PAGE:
We’re also glad our community seems to feel the same way - from the 252 “likes” and 14 “loves” our Facebook page received after posting the article, it’s evident parents appreciate cursive writing being taught in our schools.

The Lafayette County School District currently teaches cursive in two third-grade classes, and the Oxford School District teaches cursive in grades two through six. We appreciate the initiative our schools and educators have taken to ensure students learn this important form of communication.




Feb. 28

The Greenwood Commonwealth on campaign finance laws:

The nerve of some Mississippi officeholders to push for tightening up laws they themselves are skirting is astounding.

So it is with Attorney General Jim Hood, who this legislative session is teaming up with Secretary of State Delbert Hosemann in encouraging state lawmakers to require the itemization of expenses charged to campaign credit cards.

The proposal is still alive, although an even more important measure - to clearly ban using campaign funds for personal benefit - died last week, leaving Mississippi one of only six states to allow this form of legalized bribery.

How much campaign money is being converted to private benefit is hard to measure in part because of this creditcard trick, in which public officials and candidates load up credit cards with expenses, pay off the balances from their campaign funds but don’t break down what the expenses actually entailed.

Among the biggest practitioners of this hiding game is Hood himself. According to a recently published exposé by The ClarionLedger on Mississippi politicians’ questionable use of campaign funds, Hood paid himself and two campaign credit cards more than $268,000 over nearly four years, including during offelection years. Hood has refused to give an accounting of that money, other than to say he is complying with all state laws and that he is paying all applicable taxes if any of the money is used for his personal benefit.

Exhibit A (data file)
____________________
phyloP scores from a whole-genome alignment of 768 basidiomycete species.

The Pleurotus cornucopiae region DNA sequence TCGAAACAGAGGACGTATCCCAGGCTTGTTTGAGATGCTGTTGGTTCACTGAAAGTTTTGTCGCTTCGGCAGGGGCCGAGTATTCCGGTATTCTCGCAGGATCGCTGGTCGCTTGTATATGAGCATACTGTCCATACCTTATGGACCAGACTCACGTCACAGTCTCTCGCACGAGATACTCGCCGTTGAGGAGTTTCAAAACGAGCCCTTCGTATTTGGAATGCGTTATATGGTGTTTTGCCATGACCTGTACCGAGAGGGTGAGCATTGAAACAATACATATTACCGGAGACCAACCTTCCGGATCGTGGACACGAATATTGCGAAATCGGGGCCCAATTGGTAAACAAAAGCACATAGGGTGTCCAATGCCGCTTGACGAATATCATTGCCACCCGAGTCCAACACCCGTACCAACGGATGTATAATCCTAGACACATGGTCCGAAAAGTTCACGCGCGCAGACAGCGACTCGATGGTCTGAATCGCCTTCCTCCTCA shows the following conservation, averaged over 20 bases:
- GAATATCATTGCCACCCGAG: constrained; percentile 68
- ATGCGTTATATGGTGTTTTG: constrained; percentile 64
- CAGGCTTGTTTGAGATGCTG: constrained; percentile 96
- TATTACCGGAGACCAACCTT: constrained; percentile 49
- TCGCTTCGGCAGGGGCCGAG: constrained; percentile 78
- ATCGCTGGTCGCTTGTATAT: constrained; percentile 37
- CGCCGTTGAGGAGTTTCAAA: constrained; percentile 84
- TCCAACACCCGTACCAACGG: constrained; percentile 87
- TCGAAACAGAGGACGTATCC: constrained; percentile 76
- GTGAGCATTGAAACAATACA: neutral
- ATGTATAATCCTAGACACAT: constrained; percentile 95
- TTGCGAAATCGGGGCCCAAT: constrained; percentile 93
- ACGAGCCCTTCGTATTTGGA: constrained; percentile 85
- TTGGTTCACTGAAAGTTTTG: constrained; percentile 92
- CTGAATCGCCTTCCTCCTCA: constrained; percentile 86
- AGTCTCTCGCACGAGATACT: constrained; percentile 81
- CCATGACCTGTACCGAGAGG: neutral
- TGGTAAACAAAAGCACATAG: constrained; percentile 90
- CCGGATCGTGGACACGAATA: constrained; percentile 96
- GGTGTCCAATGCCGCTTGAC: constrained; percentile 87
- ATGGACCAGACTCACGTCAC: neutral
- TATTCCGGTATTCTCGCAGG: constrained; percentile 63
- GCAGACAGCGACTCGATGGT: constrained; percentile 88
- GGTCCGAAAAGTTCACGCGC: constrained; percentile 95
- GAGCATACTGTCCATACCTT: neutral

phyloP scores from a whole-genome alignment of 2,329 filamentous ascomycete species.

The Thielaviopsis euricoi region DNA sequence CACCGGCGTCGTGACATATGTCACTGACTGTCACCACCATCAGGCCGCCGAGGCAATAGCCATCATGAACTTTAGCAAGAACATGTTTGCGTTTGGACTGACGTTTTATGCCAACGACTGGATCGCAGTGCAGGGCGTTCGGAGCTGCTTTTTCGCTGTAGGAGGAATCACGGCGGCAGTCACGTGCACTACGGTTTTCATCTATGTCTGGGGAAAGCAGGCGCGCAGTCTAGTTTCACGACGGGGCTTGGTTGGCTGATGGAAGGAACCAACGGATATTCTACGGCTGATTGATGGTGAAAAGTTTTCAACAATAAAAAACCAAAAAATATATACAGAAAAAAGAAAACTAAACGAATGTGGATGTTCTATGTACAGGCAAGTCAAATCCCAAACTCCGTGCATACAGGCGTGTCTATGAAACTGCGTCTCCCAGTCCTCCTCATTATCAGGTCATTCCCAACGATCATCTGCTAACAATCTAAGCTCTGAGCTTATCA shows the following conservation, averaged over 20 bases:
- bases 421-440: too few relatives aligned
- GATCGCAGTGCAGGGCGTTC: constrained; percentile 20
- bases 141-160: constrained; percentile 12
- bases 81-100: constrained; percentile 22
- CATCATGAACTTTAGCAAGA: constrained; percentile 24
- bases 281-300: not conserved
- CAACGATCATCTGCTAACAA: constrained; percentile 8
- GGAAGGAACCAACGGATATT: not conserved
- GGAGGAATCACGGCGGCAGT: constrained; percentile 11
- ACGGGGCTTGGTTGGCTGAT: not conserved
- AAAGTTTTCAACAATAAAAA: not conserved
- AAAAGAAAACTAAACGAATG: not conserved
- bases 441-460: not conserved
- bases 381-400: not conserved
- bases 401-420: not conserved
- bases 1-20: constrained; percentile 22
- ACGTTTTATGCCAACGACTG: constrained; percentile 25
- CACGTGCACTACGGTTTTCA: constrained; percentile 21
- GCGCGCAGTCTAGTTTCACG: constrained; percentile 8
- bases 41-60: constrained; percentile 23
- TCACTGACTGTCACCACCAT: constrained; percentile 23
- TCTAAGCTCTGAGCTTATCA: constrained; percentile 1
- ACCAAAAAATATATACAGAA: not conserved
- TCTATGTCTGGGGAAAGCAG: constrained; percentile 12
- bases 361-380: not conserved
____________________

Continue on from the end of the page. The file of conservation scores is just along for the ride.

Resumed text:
Hood and State Auditor Stacey Pickering, another serial devotee of campaign credit cards, are supposed to be the ones who make sure that politicians are properly using and reporting campaign contributions. Maybe that’s why they haven’t been particularly zealous about that aspect of their job. Kind of hard to hold others accountable for using campaign contributions to supplement their income when you may be doing it yourself.

If Hood were really interested in campaignfinance reform, he would do more than just propose a new law. He’d lead by example, voluntarily turning over his campaign credit card statements and itemizing the expenditures on them and those reimbursed to himself.

The attorney general refused to do so when challenged about it by his reelection opponent last year.

It is only by perverting the intent of current campaign finance laws that Hood, Pickering and others like them hide what they are doing with their campaign donations. The law says that candidates are supposed to itemize any spending of $200 or more. Paying off a credit card balance for numerous transactions, then treating it as if it were just one campaign expenditure, is deceitful.

We wouldn’t need more campaign finance laws if politicians would just follow the clear purpose of what’s already on the books, rather than constantly looking for loopholes to avoid disclosure of what they’re doing with the money.